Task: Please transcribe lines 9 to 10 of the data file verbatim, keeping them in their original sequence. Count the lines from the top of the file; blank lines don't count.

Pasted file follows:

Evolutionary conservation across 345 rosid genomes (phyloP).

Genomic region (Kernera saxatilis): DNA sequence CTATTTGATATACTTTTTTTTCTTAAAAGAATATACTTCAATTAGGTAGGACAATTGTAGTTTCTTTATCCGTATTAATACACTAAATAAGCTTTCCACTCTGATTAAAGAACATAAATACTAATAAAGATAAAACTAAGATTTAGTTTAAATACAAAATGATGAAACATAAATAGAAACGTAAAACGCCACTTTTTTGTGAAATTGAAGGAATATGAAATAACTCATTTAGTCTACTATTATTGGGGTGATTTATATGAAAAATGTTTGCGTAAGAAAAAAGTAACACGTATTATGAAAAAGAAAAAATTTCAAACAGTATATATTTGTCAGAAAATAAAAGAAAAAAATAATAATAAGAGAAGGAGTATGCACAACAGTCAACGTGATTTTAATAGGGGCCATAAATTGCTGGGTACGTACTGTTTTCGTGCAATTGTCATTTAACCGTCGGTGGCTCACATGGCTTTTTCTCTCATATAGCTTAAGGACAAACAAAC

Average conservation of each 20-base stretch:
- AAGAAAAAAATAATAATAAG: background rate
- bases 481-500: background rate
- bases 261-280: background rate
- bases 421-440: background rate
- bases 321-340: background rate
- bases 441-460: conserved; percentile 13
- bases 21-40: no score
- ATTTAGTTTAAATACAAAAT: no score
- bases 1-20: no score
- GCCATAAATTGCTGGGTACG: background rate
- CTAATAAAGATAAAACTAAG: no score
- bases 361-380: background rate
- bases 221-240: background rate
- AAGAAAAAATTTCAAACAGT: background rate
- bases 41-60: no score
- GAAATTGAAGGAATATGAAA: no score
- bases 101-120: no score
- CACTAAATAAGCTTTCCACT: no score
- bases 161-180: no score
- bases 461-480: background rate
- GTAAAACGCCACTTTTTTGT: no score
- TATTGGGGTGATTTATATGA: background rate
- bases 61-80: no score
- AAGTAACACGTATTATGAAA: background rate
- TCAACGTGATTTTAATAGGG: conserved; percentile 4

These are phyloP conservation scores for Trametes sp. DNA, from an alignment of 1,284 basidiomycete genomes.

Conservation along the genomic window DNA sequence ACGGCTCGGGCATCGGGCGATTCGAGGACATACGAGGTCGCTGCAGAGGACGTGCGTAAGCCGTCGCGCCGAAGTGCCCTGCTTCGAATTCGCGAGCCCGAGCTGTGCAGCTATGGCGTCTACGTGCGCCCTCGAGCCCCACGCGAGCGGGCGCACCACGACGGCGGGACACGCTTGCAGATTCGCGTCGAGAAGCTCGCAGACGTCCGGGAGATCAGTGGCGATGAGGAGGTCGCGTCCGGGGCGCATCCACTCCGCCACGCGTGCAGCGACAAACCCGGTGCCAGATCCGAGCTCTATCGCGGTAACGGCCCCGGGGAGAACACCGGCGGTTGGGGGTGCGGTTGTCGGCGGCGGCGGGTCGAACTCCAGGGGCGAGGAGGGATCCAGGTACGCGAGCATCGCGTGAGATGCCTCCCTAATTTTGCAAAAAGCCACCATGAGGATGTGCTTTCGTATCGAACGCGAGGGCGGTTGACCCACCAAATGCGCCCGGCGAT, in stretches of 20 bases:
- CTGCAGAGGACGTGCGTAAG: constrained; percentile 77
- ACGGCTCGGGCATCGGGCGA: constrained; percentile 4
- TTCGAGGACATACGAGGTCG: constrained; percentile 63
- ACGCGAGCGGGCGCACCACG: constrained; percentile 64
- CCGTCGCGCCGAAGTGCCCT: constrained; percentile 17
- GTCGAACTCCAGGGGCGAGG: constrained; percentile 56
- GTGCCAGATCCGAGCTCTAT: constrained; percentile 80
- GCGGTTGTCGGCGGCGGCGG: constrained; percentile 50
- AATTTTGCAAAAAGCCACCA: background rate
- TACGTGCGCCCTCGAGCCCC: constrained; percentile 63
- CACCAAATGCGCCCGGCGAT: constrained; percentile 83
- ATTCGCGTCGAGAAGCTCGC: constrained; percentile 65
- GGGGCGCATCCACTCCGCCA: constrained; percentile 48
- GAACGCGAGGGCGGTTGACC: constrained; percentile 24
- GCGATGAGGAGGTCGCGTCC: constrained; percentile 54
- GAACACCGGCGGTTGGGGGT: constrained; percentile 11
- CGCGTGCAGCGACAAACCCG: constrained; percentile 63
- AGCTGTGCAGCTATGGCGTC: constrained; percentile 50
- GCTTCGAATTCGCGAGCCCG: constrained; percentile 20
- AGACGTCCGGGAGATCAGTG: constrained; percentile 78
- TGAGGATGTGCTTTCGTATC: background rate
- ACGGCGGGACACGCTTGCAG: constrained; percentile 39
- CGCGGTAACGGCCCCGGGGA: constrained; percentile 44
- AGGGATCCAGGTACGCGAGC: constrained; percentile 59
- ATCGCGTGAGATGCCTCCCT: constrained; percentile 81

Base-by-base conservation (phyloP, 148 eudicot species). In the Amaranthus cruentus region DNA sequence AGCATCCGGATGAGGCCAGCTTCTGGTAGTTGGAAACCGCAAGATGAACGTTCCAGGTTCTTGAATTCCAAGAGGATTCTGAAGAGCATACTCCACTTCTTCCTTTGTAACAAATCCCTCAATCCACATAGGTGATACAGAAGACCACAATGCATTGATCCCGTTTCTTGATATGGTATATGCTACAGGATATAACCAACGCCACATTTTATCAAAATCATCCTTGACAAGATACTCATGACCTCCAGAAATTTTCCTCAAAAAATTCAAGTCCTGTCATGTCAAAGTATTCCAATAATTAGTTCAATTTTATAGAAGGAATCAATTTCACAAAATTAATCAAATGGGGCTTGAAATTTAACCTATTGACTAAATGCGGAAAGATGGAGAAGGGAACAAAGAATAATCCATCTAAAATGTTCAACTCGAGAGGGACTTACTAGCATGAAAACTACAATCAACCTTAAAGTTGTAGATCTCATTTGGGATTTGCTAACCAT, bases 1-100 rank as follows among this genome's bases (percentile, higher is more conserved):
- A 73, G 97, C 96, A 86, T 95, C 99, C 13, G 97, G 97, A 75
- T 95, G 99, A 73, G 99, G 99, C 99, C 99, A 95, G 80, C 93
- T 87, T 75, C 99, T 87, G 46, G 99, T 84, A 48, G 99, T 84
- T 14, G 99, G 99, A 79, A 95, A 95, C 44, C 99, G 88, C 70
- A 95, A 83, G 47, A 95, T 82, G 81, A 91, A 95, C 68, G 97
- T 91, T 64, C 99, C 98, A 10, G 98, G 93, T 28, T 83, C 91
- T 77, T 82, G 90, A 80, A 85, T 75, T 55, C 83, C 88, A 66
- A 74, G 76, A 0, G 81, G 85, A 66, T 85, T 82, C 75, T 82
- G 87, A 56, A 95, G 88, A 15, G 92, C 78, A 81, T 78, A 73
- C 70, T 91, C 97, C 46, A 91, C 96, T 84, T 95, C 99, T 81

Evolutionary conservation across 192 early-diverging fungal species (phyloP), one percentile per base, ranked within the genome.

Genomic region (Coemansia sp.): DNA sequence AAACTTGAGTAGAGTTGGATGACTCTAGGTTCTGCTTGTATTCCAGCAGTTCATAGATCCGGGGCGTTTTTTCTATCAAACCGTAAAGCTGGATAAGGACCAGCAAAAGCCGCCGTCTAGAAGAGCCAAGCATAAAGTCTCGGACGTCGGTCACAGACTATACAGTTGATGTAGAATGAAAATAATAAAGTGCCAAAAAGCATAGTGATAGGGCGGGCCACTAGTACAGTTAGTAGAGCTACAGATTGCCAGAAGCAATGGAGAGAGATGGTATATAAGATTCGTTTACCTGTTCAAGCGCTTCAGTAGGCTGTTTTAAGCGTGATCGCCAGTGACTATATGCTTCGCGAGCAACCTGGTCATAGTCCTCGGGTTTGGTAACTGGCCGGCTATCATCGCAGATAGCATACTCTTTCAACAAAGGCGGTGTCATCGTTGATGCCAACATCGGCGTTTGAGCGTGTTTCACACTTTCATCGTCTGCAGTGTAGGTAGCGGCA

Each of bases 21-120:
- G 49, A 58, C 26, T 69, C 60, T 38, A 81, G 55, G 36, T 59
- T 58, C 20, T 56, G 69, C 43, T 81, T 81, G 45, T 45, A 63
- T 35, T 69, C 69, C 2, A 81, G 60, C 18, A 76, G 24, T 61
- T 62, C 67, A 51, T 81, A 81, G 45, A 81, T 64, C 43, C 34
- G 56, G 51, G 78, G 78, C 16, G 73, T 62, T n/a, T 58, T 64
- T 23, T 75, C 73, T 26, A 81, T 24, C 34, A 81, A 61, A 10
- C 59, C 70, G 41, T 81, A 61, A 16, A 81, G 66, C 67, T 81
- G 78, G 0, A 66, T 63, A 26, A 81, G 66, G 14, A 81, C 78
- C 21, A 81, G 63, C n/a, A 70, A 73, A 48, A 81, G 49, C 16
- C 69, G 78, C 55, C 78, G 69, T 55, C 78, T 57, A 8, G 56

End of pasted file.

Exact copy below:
- bases 441-460: conserved; percentile 13
- bases 21-40: no score